Applying for higher education: understanding the options

University sign

If your child's poised to leave sixth form or college in the next 12 months, you'll be keen to make sure they know what their next steps will be.

Getting your own head round the options and how it all works is a start, and will allow you to support and guide them through this period. 

This information should help you through the process.

 

What are the options?

If your son or daughter's set on going to uni and they're suitably gung-ho about their career and academic ambitions – great. Encourage them to visit different institutions, research courses and chat to other people about what they studied and different career options. Remember that further education isn't all about academics - there are numerous practical, physical or creative courses as well.

After a few campus visits and talks with their school or college career adviser, they may want to consider alternative routes. Sometimes even the best plans go awry, so it's important that your teen has an idea of all the different options available to them.

For example, if they're planning a break from full-time education, travelling is a great way to get an insight into a new culture. If they're keen for a new experience they could consider learning a language abroad, volunteer work, a conservation project, or even teaching English overseas.

Many youngsters are keen to get out into the workplace, but getting a foot on the career ladder doesn't mean they necessarily need to commit to a single job. Businesses of all shapes and sizes are increasingly keen to offer work experience. Some bigger companies have dedicated school leaver programmes that focus on training employees on the job.

There are also numerous vocational courses that allow students to balance work and study, often leading to professional accreditation – from apprenticeships and traineeships to BTECs, HNDs, and NVQs.

If your teen's got other ideas, or is more career-focused, they can get further information online from their regional careers service:

  • National Careers Service
  • Careers Service Northern Ireland
  • Skills Development Scotland
  • Careers Wales

It's worth exploring all of these avenues to ensure the route they eventually take is informed, rather than something they've fallen into because it's all they know. 

If they decide on continuing education, then they'll need to consider the next steps. And as the parent of a budding undergrad, there are things you, too, should know about the  application process.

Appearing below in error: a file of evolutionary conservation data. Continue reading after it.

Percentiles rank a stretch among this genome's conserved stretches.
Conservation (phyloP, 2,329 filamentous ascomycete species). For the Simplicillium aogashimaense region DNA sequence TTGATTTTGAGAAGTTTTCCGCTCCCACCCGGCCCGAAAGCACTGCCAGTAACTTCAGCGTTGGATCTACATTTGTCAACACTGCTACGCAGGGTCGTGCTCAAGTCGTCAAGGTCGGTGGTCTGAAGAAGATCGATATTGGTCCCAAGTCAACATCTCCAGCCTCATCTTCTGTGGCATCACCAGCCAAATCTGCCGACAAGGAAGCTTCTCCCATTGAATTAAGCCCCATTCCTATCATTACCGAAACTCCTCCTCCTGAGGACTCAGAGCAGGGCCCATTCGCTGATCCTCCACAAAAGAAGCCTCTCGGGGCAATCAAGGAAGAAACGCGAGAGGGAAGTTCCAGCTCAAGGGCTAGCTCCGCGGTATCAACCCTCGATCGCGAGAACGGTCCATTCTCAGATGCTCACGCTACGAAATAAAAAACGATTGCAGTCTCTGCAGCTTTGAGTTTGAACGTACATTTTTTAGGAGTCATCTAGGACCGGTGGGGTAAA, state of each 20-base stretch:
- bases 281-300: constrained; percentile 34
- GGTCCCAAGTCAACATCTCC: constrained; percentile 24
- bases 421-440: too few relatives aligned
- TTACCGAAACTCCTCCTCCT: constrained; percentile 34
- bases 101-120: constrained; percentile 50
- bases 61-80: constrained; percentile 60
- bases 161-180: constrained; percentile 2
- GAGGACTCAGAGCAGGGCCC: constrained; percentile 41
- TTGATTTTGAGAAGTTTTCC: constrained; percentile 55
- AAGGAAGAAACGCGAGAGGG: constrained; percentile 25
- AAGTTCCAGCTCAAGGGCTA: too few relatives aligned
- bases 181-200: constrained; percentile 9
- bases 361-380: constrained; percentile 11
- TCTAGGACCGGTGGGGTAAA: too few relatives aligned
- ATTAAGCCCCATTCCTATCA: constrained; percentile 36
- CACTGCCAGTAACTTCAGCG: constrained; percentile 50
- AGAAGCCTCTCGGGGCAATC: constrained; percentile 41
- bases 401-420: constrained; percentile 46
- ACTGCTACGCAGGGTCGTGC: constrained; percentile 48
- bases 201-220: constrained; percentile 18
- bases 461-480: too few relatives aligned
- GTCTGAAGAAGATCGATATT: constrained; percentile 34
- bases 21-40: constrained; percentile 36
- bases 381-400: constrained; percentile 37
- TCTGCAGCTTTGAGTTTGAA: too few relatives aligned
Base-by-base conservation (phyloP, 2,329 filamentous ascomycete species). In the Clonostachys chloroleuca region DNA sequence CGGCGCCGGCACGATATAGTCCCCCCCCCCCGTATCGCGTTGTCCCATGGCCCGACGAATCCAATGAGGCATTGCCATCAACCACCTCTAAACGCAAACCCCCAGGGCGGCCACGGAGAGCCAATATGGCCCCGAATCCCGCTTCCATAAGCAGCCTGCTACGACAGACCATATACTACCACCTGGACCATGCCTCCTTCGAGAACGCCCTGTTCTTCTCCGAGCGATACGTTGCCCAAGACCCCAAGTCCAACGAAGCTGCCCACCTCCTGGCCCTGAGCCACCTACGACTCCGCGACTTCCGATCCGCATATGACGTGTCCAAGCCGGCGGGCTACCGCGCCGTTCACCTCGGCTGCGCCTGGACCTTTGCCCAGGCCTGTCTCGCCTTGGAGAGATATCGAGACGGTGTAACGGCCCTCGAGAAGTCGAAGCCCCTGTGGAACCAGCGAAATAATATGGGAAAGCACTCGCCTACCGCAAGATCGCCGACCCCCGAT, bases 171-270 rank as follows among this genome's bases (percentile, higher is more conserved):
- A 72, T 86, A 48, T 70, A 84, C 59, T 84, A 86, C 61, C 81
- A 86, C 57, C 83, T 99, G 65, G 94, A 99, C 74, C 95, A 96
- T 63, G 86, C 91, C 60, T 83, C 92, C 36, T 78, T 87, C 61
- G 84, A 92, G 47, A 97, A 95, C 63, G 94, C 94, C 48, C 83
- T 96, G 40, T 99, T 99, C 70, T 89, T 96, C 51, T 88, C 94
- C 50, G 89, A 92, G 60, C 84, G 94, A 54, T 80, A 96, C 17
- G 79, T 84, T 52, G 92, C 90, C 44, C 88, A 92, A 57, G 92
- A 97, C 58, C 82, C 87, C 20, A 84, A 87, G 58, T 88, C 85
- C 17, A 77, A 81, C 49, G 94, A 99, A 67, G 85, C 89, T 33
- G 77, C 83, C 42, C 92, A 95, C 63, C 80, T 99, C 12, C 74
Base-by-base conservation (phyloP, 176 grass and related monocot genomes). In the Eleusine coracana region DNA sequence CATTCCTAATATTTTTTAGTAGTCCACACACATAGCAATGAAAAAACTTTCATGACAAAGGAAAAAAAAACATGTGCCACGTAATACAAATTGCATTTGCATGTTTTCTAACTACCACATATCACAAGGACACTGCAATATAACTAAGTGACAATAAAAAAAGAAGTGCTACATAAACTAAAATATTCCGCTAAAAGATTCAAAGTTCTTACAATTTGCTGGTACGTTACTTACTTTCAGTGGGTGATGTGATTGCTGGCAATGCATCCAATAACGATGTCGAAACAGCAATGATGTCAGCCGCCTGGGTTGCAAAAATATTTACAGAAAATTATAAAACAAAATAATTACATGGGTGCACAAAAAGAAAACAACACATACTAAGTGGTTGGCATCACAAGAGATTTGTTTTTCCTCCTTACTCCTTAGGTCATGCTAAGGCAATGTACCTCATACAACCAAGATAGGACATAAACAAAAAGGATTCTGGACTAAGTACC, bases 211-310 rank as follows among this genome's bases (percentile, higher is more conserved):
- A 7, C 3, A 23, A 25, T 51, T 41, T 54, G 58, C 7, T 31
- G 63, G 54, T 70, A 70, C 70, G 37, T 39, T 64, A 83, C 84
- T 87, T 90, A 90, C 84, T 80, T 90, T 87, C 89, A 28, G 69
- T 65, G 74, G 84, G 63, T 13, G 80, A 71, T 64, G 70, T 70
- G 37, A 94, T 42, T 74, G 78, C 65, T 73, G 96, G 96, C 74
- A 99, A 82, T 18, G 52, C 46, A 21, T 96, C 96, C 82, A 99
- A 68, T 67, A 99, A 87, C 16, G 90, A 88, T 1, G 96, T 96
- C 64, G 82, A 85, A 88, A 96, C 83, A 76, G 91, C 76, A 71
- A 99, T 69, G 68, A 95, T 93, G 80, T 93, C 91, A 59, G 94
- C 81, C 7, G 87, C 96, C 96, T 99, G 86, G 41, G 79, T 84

So, what's UCAS?

UCAS (the Universities and Colleges Admissions Service) handles all undergraduate applications on behalf of UK universities and higher education colleges. This means your son or daughter will need to make their application via UCAS, rather than directly to universities or colleges.

The UCAS website is an excellent resource for finding out more about higher education. It provides

 

Making an application

Firstly, be patient: the process can take up to a year from registration through to starting a course.

If your son or daughter is considering studying music, dance, or drama, take a look at the Performing arts section of the UCAS website to find out more about CUKAS – a dedicated conservatoire application service.

The online application form itself is straightforward enough, but there are certain elements that need care and attention – in particular, your teen will need to write a personal statement; an account of up to 4,000 characters (or 47 lines) of why they're applying to the courses they have chosen. Plus, they'll need to secure a referee - usually a school teacher, college tutor or trusted adviser.

But before they put pen to paper (or finger to keyboard) it's important that they do their research – and have an idea of their preferred type of study and which subjects they're interested in.

The UCAS search tool lists every available undergraduate course at each UK university and higher education college. Within each listing, users can find out more about the places offering their course, as well as each course's entry requirements – the grades needed to secure a place, plus any additional conditions.

For more information, take a look at UCAS's advice page on when to apply.

It's worth remembering that UCAS doesn't hold any sway on the selection process, nor does it handle student loan applications - see its student finance advice to find out what to do for this.

 

Awaiting a decision

Once your child's decided where they want to go (they can apply to up to five institutions if they wish), and submitted their application, they'll have to wait for their chosen universities to respond. They can keep an eye on their application's progress using UCAS Track and will be notified when their chosen unis respond with a decision.

 

Where to get more info

For a clearer picture of everything you need to know about higher education applications, check out the parents and guardians section on UCAS.com, and the downloadable Parent Guide. You might also like to sign up for the UCAS parent email newsletters for further information and advice through the application cycle.

 

 

Last updated: 09-Jul-2014 at 12:46 PM